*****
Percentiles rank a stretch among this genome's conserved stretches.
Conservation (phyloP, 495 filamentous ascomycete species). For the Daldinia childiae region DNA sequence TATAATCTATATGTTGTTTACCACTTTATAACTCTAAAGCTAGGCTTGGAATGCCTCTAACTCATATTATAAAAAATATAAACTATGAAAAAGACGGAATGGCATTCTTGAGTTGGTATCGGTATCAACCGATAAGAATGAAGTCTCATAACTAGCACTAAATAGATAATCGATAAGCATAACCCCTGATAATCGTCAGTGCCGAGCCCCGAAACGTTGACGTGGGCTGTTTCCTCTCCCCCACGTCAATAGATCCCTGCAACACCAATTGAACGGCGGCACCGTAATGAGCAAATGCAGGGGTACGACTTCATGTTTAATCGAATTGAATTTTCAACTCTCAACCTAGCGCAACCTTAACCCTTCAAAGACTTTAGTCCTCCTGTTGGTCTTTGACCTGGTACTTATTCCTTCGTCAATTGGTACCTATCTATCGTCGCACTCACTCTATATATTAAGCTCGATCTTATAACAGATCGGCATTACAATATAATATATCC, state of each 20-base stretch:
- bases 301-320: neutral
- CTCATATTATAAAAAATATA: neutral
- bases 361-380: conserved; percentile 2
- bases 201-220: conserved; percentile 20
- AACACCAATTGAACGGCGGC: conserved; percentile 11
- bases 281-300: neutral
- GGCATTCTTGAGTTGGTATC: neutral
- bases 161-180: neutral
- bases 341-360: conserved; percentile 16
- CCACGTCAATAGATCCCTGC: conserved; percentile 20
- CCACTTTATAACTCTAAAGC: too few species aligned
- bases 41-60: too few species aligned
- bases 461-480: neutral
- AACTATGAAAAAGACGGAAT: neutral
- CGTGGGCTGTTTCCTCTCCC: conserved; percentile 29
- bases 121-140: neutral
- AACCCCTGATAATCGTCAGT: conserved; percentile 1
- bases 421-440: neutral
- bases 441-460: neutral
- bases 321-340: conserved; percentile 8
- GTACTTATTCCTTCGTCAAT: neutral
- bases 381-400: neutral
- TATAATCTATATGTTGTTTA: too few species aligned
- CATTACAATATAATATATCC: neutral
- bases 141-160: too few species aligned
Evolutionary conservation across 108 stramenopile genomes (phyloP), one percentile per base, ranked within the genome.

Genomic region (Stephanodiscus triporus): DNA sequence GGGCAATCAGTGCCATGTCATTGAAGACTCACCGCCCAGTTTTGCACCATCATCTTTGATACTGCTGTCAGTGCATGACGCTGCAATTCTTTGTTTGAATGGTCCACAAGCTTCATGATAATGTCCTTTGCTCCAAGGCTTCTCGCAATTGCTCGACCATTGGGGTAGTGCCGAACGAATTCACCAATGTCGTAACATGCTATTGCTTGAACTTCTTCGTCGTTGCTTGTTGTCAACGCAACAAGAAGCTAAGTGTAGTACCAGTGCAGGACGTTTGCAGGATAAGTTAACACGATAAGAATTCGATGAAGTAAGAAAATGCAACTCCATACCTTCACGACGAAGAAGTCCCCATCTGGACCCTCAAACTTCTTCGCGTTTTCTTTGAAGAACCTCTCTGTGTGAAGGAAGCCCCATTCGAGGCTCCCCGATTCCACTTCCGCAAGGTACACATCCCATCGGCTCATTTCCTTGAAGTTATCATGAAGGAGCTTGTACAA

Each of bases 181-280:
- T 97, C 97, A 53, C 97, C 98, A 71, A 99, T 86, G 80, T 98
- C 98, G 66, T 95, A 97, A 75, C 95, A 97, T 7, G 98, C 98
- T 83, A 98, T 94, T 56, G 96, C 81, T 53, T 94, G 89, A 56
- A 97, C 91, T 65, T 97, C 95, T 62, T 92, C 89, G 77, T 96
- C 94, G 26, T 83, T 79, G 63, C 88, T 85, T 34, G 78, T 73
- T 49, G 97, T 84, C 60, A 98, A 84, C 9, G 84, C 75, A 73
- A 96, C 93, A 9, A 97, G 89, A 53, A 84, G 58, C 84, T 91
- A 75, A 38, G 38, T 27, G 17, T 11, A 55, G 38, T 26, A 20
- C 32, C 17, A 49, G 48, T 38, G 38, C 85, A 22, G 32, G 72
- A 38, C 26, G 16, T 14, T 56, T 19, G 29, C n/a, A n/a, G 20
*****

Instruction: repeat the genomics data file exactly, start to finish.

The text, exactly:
Percentiles rank a stretch among this genome's conserved stretches.
Conservation (phyloP, 495 filamentous ascomycete species). For the Daldinia childiae region DNA sequence TATAATCTATATGTTGTTTACCACTTTATAACTCTAAAGCTAGGCTTGGAATGCCTCTAACTCATATTATAAAAAATATAAACTATGAAAAAGACGGAATGGCATTCTTGAGTTGGTATCGGTATCAACCGATAAGAATGAAGTCTCATAACTAGCACTAAATAGATAATCGATAAGCATAACCCCTGATAATCGTCAGTGCCGAGCCCCGAAACGTTGACGTGGGCTGTTTCCTCTCCCCCACGTCAATAGATCCCTGCAACACCAATTGAACGGCGGCACCGTAATGAGCAAATGCAGGGGTACGACTTCATGTTTAATCGAATTGAATTTTCAACTCTCAACCTAGCGCAACCTTAACCCTTCAAAGACTTTAGTCCTCCTGTTGGTCTTTGACCTGGTACTTATTCCTTCGTCAATTGGTACCTATCTATCGTCGCACTCACTCTATATATTAAGCTCGATCTTATAACAGATCGGCATTACAATATAATATATCC, state of each 20-base stretch:
- bases 301-320: neutral
- CTCATATTATAAAAAATATA: neutral
- bases 361-380: conserved; percentile 2
- bases 201-220: conserved; percentile 20
- AACACCAATTGAACGGCGGC: conserved; percentile 11
- bases 281-300: neutral
- GGCATTCTTGAGTTGGTATC: neutral
- bases 161-180: neutral
- bases 341-360: conserved; percentile 16
- CCACGTCAATAGATCCCTGC: conserved; percentile 20
- CCACTTTATAACTCTAAAGC: too few species aligned
- bases 41-60: too few species aligned
- bases 461-480: neutral
- AACTATGAAAAAGACGGAAT: neutral
- CGTGGGCTGTTTCCTCTCCC: conserved; percentile 29
- bases 121-140: neutral
- AACCCCTGATAATCGTCAGT: conserved; percentile 1
- bases 421-440: neutral
- bases 441-460: neutral
- bases 321-340: conserved; percentile 8
- GTACTTATTCCTTCGTCAAT: neutral
- bases 381-400: neutral
- TATAATCTATATGTTGTTTA: too few species aligned
- CATTACAATATAATATATCC: neutral
- bases 141-160: too few species aligned
Evolutionary conservation across 108 stramenopile genomes (phyloP), one percentile per base, ranked within the genome.

Genomic region (Stephanodiscus triporus): DNA sequence GGGCAATCAGTGCCATGTCATTGAAGACTCACCGCCCAGTTTTGCACCATCATCTTTGATACTGCTGTCAGTGCATGACGCTGCAATTCTTTGTTTGAATGGTCCACAAGCTTCATGATAATGTCCTTTGCTCCAAGGCTTCTCGCAATTGCTCGACCATTGGGGTAGTGCCGAACGAATTCACCAATGTCGTAACATGCTATTGCTTGAACTTCTTCGTCGTTGCTTGTTGTCAACGCAACAAGAAGCTAAGTGTAGTACCAGTGCAGGACGTTTGCAGGATAAGTTAACACGATAAGAATTCGATGAAGTAAGAAAATGCAACTCCATACCTTCACGACGAAGAAGTCCCCATCTGGACCCTCAAACTTCTTCGCGTTTTCTTTGAAGAACCTCTCTGTGTGAAGGAAGCCCCATTCGAGGCTCCCCGATTCCACTTCCGCAAGGTACACATCCCATCGGCTCATTTCCTTGAAGTTATCATGAAGGAGCTTGTACAA

Each of bases 181-280:
- T 97, C 97, A 53, C 97, C 98, A 71, A 99, T 86, G 80, T 98
- C 98, G 66, T 95, A 97, A 75, C 95, A 97, T 7, G 98, C 98
- T 83, A 98, T 94, T 56, G 96, C 81, T 53, T 94, G 89, A 56
- A 97, C 91, T 65, T 97, C 95, T 62, T 92, C 89, G 77, T 96
- C 94, G 26, T 83, T 79, G 63, C 88, T 85, T 34, G 78, T 73
- T 49, G 97, T 84, C 60, A 98, A 84, C 9, G 84, C 75, A 73
- A 96, C 93, A 9, A 97, G 89, A 53, A 84, G 58, C 84, T 91
- A 75, A 38, G 38, T 27, G 17, T 11, A 55, G 38, T 26, A 20
- C 32, C 17, A 49, G 48, T 38, G 38, C 85, A 22, G 32, G 72
- A 38, C 26, G 16, T 14, T 56, T 19, G 29, C n/a, A n/a, G 20